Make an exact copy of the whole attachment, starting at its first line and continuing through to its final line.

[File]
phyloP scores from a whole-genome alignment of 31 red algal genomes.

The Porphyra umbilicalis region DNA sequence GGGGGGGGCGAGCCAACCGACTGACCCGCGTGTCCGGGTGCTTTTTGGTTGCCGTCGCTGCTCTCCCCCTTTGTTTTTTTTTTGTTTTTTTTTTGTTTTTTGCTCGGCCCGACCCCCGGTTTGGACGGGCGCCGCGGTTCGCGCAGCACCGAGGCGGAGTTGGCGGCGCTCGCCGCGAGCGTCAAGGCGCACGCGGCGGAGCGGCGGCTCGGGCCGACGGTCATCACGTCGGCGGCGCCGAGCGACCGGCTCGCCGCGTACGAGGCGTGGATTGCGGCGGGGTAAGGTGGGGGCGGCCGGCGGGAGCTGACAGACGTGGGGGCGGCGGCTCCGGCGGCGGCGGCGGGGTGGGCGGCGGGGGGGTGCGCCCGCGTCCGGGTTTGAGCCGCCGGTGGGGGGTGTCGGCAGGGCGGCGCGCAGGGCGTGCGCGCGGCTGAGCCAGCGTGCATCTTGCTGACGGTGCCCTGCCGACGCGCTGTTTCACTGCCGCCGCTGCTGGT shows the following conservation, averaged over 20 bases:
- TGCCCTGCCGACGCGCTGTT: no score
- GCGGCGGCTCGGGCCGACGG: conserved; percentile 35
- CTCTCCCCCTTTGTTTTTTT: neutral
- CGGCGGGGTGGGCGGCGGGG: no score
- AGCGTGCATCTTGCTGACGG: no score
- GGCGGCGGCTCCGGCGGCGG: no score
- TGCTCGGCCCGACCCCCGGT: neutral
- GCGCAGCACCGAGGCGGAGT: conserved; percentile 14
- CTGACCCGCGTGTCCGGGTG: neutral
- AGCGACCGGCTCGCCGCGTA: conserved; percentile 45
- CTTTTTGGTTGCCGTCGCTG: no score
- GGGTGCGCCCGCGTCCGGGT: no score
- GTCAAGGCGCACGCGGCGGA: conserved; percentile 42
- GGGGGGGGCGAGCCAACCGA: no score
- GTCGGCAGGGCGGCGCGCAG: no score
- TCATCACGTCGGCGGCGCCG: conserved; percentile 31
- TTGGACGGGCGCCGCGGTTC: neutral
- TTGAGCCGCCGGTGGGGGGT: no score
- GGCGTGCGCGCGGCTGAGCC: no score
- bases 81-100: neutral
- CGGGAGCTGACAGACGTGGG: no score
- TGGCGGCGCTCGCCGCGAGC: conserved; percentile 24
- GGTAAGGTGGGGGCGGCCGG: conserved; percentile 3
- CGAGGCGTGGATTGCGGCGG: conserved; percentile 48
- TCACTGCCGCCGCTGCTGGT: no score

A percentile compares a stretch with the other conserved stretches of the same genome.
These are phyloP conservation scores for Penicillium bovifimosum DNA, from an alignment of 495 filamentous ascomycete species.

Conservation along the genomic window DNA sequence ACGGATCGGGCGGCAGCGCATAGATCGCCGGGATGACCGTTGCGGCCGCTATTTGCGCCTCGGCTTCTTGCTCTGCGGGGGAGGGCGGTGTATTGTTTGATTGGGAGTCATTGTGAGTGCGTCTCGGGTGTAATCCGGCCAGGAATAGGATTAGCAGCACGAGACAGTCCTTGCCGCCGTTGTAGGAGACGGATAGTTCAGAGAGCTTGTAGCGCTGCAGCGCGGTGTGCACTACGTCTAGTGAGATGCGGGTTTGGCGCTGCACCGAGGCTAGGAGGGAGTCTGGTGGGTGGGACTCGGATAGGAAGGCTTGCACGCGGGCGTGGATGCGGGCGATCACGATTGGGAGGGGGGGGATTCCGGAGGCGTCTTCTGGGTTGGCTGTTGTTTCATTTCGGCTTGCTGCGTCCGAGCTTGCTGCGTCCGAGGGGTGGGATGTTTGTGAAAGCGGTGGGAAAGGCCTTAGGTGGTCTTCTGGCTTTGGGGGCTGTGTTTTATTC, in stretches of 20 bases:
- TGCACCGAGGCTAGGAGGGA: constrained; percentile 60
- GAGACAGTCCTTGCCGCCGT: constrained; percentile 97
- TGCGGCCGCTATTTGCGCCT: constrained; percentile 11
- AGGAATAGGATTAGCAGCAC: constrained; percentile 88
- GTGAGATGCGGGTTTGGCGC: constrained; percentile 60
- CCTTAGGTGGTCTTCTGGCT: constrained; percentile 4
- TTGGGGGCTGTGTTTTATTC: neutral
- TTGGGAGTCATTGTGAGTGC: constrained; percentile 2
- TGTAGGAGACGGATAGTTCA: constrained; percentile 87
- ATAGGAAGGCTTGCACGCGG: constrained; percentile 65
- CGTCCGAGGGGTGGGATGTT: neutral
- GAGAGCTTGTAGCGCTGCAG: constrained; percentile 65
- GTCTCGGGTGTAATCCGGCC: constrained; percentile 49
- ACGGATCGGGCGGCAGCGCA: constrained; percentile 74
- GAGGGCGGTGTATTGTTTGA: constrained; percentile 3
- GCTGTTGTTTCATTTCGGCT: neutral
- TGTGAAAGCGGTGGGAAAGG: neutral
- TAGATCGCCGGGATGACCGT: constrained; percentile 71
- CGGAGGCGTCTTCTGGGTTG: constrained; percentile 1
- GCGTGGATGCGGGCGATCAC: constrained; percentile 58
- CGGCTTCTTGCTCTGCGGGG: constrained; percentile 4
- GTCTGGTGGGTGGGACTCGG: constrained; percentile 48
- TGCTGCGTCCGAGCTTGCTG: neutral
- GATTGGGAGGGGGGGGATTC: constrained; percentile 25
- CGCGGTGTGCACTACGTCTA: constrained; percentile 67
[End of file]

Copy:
phyloP scores from a whole-genome alignment of 31 red algal genomes.

The Porphyra umbilicalis region DNA sequence GGGGGGGGCGAGCCAACCGACTGACCCGCGTGTCCGGGTGCTTTTTGGTTGCCGTCGCTGCTCTCCCCCTTTGTTTTTTTTTTGTTTTTTTTTTGTTTTTTGCTCGGCCCGACCCCCGGTTTGGACGGGCGCCGCGGTTCGCGCAGCACCGAGGCGGAGTTGGCGGCGCTCGCCGCGAGCGTCAAGGCGCACGCGGCGGAGCGGCGGCTCGGGCCGACGGTCATCACGTCGGCGGCGCCGAGCGACCGGCTCGCCGCGTACGAGGCGTGGATTGCGGCGGGGTAAGGTGGGGGCGGCCGGCGGGAGCTGACAGACGTGGGGGCGGCGGCTCCGGCGGCGGCGGCGGGGTGGGCGGCGGGGGGGTGCGCCCGCGTCCGGGTTTGAGCCGCCGGTGGGGGGTGTCGGCAGGGCGGCGCGCAGGGCGTGCGCGCGGCTGAGCCAGCGTGCATCTTGCTGACGGTGCCCTGCCGACGCGCTGTTTCACTGCCGCCGCTGCTGGT shows the following conservation, averaged over 20 bases:
- TGCCCTGCCGACGCGCTGTT: no score
- GCGGCGGCTCGGGCCGACGG: conserved; percentile 35
- CTCTCCCCCTTTGTTTTTTT: neutral
- CGGCGGGGTGGGCGGCGGGG: no score
- AGCGTGCATCTTGCTGACGG: no score
- GGCGGCGGCTCCGGCGGCGG: no score
- TGCTCGGCCCGACCCCCGGT: neutral
- GCGCAGCACCGAGGCGGAGT: conserved; percentile 14
- CTGACCCGCGTGTCCGGGTG: neutral
- AGCGACCGGCTCGCCGCGTA: conserved; percentile 45
- CTTTTTGGTTGCCGTCGCTG: no score
- GGGTGCGCCCGCGTCCGGGT: no score
- GTCAAGGCGCACGCGGCGGA: conserved; percentile 42
- GGGGGGGGCGAGCCAACCGA: no score
- GTCGGCAGGGCGGCGCGCAG: no score
- TCATCACGTCGGCGGCGCCG: conserved; percentile 31
- TTGGACGGGCGCCGCGGTTC: neutral
- TTGAGCCGCCGGTGGGGGGT: no score
- GGCGTGCGCGCGGCTGAGCC: no score
- bases 81-100: neutral
- CGGGAGCTGACAGACGTGGG: no score
- TGGCGGCGCTCGCCGCGAGC: conserved; percentile 24
- GGTAAGGTGGGGGCGGCCGG: conserved; percentile 3
- CGAGGCGTGGATTGCGGCGG: conserved; percentile 48
- TCACTGCCGCCGCTGCTGGT: no score

A percentile compares a stretch with the other conserved stretches of the same genome.
These are phyloP conservation scores for Penicillium bovifimosum DNA, from an alignment of 495 filamentous ascomycete species.

Conservation along the genomic window DNA sequence ACGGATCGGGCGGCAGCGCATAGATCGCCGGGATGACCGTTGCGGCCGCTATTTGCGCCTCGGCTTCTTGCTCTGCGGGGGAGGGCGGTGTATTGTTTGATTGGGAGTCATTGTGAGTGCGTCTCGGGTGTAATCCGGCCAGGAATAGGATTAGCAGCACGAGACAGTCCTTGCCGCCGTTGTAGGAGACGGATAGTTCAGAGAGCTTGTAGCGCTGCAGCGCGGTGTGCACTACGTCTAGTGAGATGCGGGTTTGGCGCTGCACCGAGGCTAGGAGGGAGTCTGGTGGGTGGGACTCGGATAGGAAGGCTTGCACGCGGGCGTGGATGCGGGCGATCACGATTGGGAGGGGGGGGATTCCGGAGGCGTCTTCTGGGTTGGCTGTTGTTTCATTTCGGCTTGCTGCGTCCGAGCTTGCTGCGTCCGAGGGGTGGGATGTTTGTGAAAGCGGTGGGAAAGGCCTTAGGTGGTCTTCTGGCTTTGGGGGCTGTGTTTTATTC, in stretches of 20 bases:
- TGCACCGAGGCTAGGAGGGA: constrained; percentile 60
- GAGACAGTCCTTGCCGCCGT: constrained; percentile 97
- TGCGGCCGCTATTTGCGCCT: constrained; percentile 11
- AGGAATAGGATTAGCAGCAC: constrained; percentile 88
- GTGAGATGCGGGTTTGGCGC: constrained; percentile 60
- CCTTAGGTGGTCTTCTGGCT: constrained; percentile 4
- TTGGGGGCTGTGTTTTATTC: neutral
- TTGGGAGTCATTGTGAGTGC: constrained; percentile 2
- TGTAGGAGACGGATAGTTCA: constrained; percentile 87
- ATAGGAAGGCTTGCACGCGG: constrained; percentile 65
- CGTCCGAGGGGTGGGATGTT: neutral
- GAGAGCTTGTAGCGCTGCAG: constrained; percentile 65
- GTCTCGGGTGTAATCCGGCC: constrained; percentile 49
- ACGGATCGGGCGGCAGCGCA: constrained; percentile 74
- GAGGGCGGTGTATTGTTTGA: constrained; percentile 3
- GCTGTTGTTTCATTTCGGCT: neutral
- TGTGAAAGCGGTGGGAAAGG: neutral
- TAGATCGCCGGGATGACCGT: constrained; percentile 71
- CGGAGGCGTCTTCTGGGTTG: constrained; percentile 1
- GCGTGGATGCGGGCGATCAC: constrained; percentile 58
- CGGCTTCTTGCTCTGCGGGG: constrained; percentile 4
- GTCTGGTGGGTGGGACTCGG: constrained; percentile 48
- TGCTGCGTCCGAGCTTGCTG: neutral
- GATTGGGAGGGGGGGGATTC: constrained; percentile 25
- CGCGGTGTGCACTACGTCTA: constrained; percentile 67